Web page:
With September comes rhythms of Autumn, falling leaves, pumpkin flavored coffee, and a return to school. At community civic tech groups like Code for Boston it ushers in one of the two large surges we have in attendance each year. Whether it’s driven by a desire to make new friends, give back, or learn skills a lot of people take the leap and join the community. Even if it accomplishes nothing else, fostering that community and connection is a worthy outcome that members across the country should take pride in.
Critics in and out of the community sometimes start with impact and numbers. I like to start with people. Do they show-up? What do they want out of their community? Are they happy? Do we give them something worthwhile to spend their time on? Do they come back? Before it endeavors to serve and be a part of the wider ecosystem, a civic technology group needs to serve its members first. If it does not meet those members where they are, it will never meet other communities where they are either.
A group dedicated to fostering community needs leaders. I propose the highest purpose of an Alliance of Civic Technologists is fostering fellowship and building the next generation of community leaders. This starts informally by providing space to share stories, ask for help, and receive constructive feedback. The next phase can be more formal: structured workshops, assigned mentors or coaches, and even a curriculum and certification. If someone is inspired by our message and the work we do, let them know they are not alone and have a place to start cultivating a community where they live. They are not alone.
Communities do not exist in vacuums. Another worthy goal for an Alliance of Civic Technologists is to cultivate connections and partnerships with other communities. This can look like connecting with a corporation that wants to give back by sharing resources. It can mean building a relationship and collaborating with the ACLU on an opportunity for member organizations to work on a project. It can also mean helping members learn how to communicate with folks from the other communities, their traditions and norms, and making introductions. We cannot build with others alone.
Somewhat controversially I will propose a third worthy goal of an Alliance of Civic Technologists is to lighten the load by doing some of things that are less exciting to the community. Traditionally members of Code for Boston are not excited to raise funds or engage in marketing. I have no doubt this is also a challenge in other civic technology groups. Being able to provide a budget and help tell the community’s stories can relieve individuals of those burdens and free them to focus on how they want to contribute. By filling these gaps we can make being an organizer easier, and create a better experience for members across the country.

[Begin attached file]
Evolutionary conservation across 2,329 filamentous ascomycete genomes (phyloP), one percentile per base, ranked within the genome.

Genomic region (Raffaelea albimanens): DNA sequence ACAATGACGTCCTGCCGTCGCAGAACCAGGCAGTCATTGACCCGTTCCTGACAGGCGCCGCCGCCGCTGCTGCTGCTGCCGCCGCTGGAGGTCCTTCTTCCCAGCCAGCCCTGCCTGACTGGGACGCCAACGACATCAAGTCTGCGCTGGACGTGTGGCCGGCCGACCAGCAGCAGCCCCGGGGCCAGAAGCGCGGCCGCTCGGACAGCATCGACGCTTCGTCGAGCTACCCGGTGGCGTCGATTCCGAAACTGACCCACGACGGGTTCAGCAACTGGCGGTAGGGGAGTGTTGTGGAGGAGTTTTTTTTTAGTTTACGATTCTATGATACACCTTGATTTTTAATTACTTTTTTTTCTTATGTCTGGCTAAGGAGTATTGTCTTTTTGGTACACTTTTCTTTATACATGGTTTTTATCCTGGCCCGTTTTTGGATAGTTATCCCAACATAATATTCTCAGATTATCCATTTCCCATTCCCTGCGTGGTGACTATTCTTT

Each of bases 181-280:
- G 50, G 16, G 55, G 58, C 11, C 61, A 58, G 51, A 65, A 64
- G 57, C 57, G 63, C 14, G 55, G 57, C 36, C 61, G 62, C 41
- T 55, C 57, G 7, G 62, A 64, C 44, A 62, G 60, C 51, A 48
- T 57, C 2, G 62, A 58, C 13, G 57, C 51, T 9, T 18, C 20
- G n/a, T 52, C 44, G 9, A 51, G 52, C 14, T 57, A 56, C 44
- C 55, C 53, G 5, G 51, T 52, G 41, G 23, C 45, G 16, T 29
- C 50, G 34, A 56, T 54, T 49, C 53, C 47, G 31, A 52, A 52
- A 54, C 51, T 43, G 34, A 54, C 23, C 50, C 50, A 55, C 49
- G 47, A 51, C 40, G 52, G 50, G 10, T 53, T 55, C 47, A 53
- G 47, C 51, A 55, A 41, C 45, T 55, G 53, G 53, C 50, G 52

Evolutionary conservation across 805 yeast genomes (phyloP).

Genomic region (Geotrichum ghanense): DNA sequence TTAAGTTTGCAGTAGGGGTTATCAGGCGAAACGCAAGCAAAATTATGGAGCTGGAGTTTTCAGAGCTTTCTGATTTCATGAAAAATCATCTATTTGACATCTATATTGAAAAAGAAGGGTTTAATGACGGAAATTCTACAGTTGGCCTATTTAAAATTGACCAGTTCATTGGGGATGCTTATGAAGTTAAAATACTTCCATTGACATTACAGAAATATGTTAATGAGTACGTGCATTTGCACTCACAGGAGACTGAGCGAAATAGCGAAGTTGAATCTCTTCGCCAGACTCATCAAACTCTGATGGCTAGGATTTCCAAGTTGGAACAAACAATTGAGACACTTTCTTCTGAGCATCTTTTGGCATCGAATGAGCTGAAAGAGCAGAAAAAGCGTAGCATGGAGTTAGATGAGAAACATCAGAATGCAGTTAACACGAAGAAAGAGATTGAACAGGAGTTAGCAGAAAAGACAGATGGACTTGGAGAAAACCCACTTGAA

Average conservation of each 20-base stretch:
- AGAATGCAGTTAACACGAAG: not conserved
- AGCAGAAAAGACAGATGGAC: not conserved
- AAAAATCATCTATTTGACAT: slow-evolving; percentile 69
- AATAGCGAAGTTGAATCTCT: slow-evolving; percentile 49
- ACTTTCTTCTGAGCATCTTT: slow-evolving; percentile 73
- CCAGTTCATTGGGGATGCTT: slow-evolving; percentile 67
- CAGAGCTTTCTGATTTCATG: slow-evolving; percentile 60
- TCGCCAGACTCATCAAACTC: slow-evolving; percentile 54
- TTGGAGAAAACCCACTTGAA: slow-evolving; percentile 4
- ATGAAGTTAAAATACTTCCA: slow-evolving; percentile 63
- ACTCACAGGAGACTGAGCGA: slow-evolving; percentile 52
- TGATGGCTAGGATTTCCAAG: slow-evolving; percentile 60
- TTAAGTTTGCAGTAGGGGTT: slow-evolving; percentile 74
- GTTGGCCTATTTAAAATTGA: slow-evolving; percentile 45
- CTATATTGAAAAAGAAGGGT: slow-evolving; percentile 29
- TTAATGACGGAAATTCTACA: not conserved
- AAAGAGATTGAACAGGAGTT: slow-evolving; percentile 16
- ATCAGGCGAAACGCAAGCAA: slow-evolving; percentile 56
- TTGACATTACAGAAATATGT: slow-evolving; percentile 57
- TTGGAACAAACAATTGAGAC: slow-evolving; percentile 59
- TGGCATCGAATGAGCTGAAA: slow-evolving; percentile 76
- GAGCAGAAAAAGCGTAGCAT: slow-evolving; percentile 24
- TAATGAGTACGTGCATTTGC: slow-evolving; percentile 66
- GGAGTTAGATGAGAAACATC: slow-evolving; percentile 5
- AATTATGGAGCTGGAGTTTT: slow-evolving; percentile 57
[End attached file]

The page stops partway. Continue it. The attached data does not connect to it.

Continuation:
The most important part of a community civic technology group is the community. It brings people together, creates connection, and then we hope it can have an impact. That impact can and will look different in different places: a vaccine finder in Massachusetts, a Zoning Atlas in Hawaii, or a social service resource map in Florida. We should measure success from all sides: the people helped by the product and the volunteers that are engaged and grow by building it. Not every at-bat is going to be a home run, and that is ok.
As a member of Code for Boston I have gotten much out of being a part of the civic technology community. It is my hope that we can provide the opportunity to build and cultivate this community in every state. That these places be places where our members break bread, build friendships, and find their callings. That governments and non-profits see these chapters as partners to find advice, ideas, and even employees. That they provide our members worthy ways of giving back and improving their regions. That even if they spend a few weeks or months there, members look back fondly and proud of their time with a civic technology community group. I know I always will.